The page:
As for sound: I've recently traded a C3 for an M&H AA, mostly because I sensed a far greater range of possibilities with the M&H. My dealer has voiced (and I've played them) an M&H AA for a customer that wanted a darker "Steinway"-like sound, as well as my own, where I desired something brighter, but not to the Yamaha extent. The M&H is also far superior in sustaining tones than my particular C3 ever could be. For me, it was a world of difference that would have been multiple worlds if my home and budget could have gone for the BB.

My expertise does not extend far enough to know if a Yamaha can be "darkened" enough if your taste, or that of your children, should call for it.

Given the size of your home and apparent budget, you might really enjoy the thread of "Vippo" in his search for a piano that will "result in bankruptcy". Many brands are covered in detail, but specifically lacking the BB because he is in Europe and hasn't found any M&H pianos to audition. It's a great thread just to read!

Good luck!
** Bob ** M&H AA 92809 **

#206922 - 03/05/07 07:36 PM Re: First time poster w/ lots of questions....
M&HAAdriver Offline
Silver Expires April 2010

Silver member until April 2010

Registered: 01/21/05
Posts: 272
Loc: Centennial, Colorado
Norbert jumped in while I was typing, but he underscores what I'm trying to say - except he's got professional "cred"!

I forgot the weight issue. I'm an engineer, so here's the practicality: you're talking the equivalent of three very stout people standing at the positions where your piano legs will be. Shouldn't be a challenge for a "new home" at all.
** Bob ** M&H AA 92809 **

#206923 - 03/05/07 08:40 PM Re: First time poster w/ lots of questions....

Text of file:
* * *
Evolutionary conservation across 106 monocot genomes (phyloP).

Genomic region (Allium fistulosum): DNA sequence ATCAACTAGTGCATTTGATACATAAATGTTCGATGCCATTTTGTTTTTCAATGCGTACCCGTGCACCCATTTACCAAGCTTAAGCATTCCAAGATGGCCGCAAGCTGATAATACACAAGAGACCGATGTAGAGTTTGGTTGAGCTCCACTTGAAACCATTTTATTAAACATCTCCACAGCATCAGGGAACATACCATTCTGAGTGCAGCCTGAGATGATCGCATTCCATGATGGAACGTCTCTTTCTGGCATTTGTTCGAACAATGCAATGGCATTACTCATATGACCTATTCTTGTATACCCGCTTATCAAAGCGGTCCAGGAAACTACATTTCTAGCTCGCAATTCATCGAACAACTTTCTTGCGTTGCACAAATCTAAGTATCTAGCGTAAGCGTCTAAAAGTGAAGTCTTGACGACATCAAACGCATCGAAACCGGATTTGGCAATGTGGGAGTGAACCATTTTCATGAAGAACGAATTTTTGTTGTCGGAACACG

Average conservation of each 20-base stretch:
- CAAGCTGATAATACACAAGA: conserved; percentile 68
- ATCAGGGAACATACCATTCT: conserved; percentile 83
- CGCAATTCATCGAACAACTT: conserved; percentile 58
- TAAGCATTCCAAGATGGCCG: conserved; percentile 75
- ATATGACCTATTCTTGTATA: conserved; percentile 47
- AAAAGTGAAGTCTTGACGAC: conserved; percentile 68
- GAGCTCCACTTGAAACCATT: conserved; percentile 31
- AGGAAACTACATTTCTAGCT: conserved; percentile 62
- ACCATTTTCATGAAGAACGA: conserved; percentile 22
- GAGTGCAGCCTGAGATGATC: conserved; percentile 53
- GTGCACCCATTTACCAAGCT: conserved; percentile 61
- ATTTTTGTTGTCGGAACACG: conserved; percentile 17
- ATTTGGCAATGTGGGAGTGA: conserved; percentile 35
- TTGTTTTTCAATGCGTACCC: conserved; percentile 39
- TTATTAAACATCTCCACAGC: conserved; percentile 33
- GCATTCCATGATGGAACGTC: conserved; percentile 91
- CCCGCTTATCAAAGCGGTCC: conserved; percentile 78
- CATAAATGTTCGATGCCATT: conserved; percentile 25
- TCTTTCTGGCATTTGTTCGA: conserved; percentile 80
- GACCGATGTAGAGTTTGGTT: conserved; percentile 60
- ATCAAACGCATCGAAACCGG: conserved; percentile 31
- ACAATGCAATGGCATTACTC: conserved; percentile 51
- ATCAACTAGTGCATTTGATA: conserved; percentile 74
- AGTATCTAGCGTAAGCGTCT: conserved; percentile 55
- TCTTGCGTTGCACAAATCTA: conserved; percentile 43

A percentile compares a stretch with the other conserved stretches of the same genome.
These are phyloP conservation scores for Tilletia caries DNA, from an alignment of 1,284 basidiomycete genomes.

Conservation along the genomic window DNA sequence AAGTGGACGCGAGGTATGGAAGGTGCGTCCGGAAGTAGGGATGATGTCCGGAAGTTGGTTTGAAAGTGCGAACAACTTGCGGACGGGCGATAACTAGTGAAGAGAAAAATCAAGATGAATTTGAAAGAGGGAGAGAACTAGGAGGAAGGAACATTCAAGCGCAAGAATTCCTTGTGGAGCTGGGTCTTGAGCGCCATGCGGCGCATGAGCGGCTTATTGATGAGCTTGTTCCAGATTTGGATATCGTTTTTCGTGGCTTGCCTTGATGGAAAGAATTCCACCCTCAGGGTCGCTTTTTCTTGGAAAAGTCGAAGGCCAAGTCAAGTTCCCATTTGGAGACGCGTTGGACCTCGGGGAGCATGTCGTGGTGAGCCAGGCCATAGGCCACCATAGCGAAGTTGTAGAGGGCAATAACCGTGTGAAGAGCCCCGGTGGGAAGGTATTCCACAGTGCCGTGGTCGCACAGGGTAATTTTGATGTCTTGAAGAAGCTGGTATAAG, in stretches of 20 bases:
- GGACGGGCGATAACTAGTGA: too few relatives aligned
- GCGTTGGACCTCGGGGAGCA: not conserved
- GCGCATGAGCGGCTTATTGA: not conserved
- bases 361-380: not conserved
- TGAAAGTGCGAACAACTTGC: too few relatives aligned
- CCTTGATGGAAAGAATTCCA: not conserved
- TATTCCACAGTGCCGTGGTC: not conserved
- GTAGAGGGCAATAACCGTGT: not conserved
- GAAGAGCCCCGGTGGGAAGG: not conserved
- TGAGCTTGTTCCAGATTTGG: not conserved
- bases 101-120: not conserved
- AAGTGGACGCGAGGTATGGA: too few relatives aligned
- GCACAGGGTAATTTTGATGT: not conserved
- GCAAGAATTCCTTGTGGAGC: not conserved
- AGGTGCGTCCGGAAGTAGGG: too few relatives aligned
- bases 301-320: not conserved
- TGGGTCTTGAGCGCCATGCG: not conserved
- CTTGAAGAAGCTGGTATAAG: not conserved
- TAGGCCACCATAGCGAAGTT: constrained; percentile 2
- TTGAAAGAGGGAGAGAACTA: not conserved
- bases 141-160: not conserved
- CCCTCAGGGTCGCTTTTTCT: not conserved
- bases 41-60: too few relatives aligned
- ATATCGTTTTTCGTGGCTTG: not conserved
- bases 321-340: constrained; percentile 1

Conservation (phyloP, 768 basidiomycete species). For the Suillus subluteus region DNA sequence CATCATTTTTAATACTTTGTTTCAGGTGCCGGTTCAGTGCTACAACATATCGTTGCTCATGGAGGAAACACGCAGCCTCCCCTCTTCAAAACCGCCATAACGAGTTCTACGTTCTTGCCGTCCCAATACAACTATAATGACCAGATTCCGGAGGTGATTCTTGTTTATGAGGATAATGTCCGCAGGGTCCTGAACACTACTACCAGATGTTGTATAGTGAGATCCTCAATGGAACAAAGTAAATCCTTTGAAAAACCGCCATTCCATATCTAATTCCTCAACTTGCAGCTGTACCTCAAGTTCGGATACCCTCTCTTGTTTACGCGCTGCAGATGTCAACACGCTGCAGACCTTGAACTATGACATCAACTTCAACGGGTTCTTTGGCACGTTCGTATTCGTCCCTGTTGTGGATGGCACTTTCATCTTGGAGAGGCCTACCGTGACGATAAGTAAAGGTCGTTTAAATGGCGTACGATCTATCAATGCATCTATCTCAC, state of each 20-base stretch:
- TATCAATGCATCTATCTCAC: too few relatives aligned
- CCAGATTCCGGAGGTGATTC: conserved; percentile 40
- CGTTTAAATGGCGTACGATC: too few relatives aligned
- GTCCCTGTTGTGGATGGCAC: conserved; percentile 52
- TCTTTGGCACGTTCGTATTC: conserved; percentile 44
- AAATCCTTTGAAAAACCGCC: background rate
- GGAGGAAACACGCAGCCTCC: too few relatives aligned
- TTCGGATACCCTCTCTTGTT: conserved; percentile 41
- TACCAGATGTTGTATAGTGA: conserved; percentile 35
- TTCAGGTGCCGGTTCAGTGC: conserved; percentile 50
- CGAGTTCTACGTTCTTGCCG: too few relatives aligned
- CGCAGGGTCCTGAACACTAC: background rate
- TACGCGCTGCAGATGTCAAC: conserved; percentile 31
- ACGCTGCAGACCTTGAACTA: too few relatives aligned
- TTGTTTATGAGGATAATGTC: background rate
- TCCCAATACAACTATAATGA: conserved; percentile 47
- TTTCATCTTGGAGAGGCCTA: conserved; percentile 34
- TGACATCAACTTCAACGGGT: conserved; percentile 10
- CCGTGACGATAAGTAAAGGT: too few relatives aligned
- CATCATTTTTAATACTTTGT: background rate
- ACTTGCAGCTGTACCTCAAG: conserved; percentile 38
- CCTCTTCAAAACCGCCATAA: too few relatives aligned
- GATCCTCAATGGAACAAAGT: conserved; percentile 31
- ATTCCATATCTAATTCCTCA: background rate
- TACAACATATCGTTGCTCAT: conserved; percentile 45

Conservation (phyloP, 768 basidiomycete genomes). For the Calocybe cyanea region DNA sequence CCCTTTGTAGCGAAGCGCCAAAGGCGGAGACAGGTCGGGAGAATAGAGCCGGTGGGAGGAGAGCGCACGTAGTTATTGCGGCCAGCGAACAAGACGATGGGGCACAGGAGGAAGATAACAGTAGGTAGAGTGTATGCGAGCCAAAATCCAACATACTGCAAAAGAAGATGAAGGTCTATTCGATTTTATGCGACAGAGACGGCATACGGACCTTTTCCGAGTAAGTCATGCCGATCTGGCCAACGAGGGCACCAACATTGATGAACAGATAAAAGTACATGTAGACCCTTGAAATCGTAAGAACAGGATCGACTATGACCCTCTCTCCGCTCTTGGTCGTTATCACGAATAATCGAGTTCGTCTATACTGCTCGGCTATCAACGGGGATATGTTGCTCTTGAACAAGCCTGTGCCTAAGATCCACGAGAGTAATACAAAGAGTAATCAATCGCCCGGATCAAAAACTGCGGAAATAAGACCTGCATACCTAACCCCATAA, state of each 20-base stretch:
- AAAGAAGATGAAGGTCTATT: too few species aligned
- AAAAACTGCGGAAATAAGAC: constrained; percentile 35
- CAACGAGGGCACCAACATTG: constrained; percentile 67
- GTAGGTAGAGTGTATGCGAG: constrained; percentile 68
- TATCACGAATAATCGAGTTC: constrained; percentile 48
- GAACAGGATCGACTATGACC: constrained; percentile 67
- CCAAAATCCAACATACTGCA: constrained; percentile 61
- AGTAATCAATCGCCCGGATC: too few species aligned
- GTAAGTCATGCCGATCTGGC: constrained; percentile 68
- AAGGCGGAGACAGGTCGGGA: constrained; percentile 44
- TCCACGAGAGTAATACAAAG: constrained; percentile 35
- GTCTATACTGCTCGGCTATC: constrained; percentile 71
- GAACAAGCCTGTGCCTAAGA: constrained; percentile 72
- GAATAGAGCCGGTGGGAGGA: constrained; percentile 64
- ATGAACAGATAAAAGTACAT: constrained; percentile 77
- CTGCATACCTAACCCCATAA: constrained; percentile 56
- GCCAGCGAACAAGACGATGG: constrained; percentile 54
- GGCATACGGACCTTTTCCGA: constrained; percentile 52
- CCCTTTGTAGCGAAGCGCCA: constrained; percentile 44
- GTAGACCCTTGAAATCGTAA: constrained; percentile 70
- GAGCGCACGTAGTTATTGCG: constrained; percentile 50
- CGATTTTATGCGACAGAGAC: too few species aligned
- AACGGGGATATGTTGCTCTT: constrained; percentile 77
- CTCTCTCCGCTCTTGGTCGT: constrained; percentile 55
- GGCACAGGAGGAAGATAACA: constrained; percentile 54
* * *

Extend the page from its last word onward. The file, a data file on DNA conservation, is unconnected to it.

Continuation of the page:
MJinMN Offline
Full Member

Registered: 03/05/07
Posts: 64
Loc: Minnesota
Wow, you guys are amazingly helpful. Thank you so much. I think I'm still leaning towards finding a very nice versatile piano that our family can use for the next 20-30 years, rather than going more with the entry level piano and planning to upgrade. While the latter makes some good sense, I have to believe it gets expensive when you figure that the dealer needs to make $$$ on every transaction.

When I was at the store this past weekend, I also got the chance to hear a nice Bosendorfer, which I personally didn't like as much as the M&H. I felt like listening to the Bosendorfer you could almost hear the lineage back to the great European composers centuries back, and if I thought that was my primary choice in music, it would definitely be an awesome instrument. The salesperson said it has the more traditional "European" sound. Perhaps I just like the more American sound?

It's nice that most of you seem to think the M&H is a versatile piano, so that even if I want to hammer out Joplin tunes and my kids start loving Bach and Mozart, we'd both be able to be happy with it. That was my primary concern with the Yamahas I've heard so far, that they'd be AWESOME playing bright, contemporary music, but not be as nice if someone in our house wanted to play lots of more serious classical.

Regarding tone or sound, it seems much easier for me to tell the difference in the treble range than it is on the bass. To simplify, imagine the song "Music Box Dancer" - when I'm listening to the pianos, I think I am trying to find a piano where the melody rings out clearly even in the higher ranges, without being played extra loudly.

When trying to evaluate the bass range, it's harder for me to differentiate, possibly I'm just listening too much to the treble. Of course, the bass is where the larger pianos really shine. In fact, I did have the opportunity to hear the 6'3" Estonia. I definitely thought it was a very nice sounding piano for the $$$, and if my wife and I decide the 7 foot piano is too big for the room, then the Estonia will be right back in contention with the others.

Thanks again for all the very informative posts.
Mason & Hamlin BB

#206924 - 03/05/07 08:53 PM Re: First time poster w/ lots of questions....
Roger Ransom Offline
1000 Post Club Member

Registered: 01/19/05
Posts: 1314
Loc: SouthWest Michigan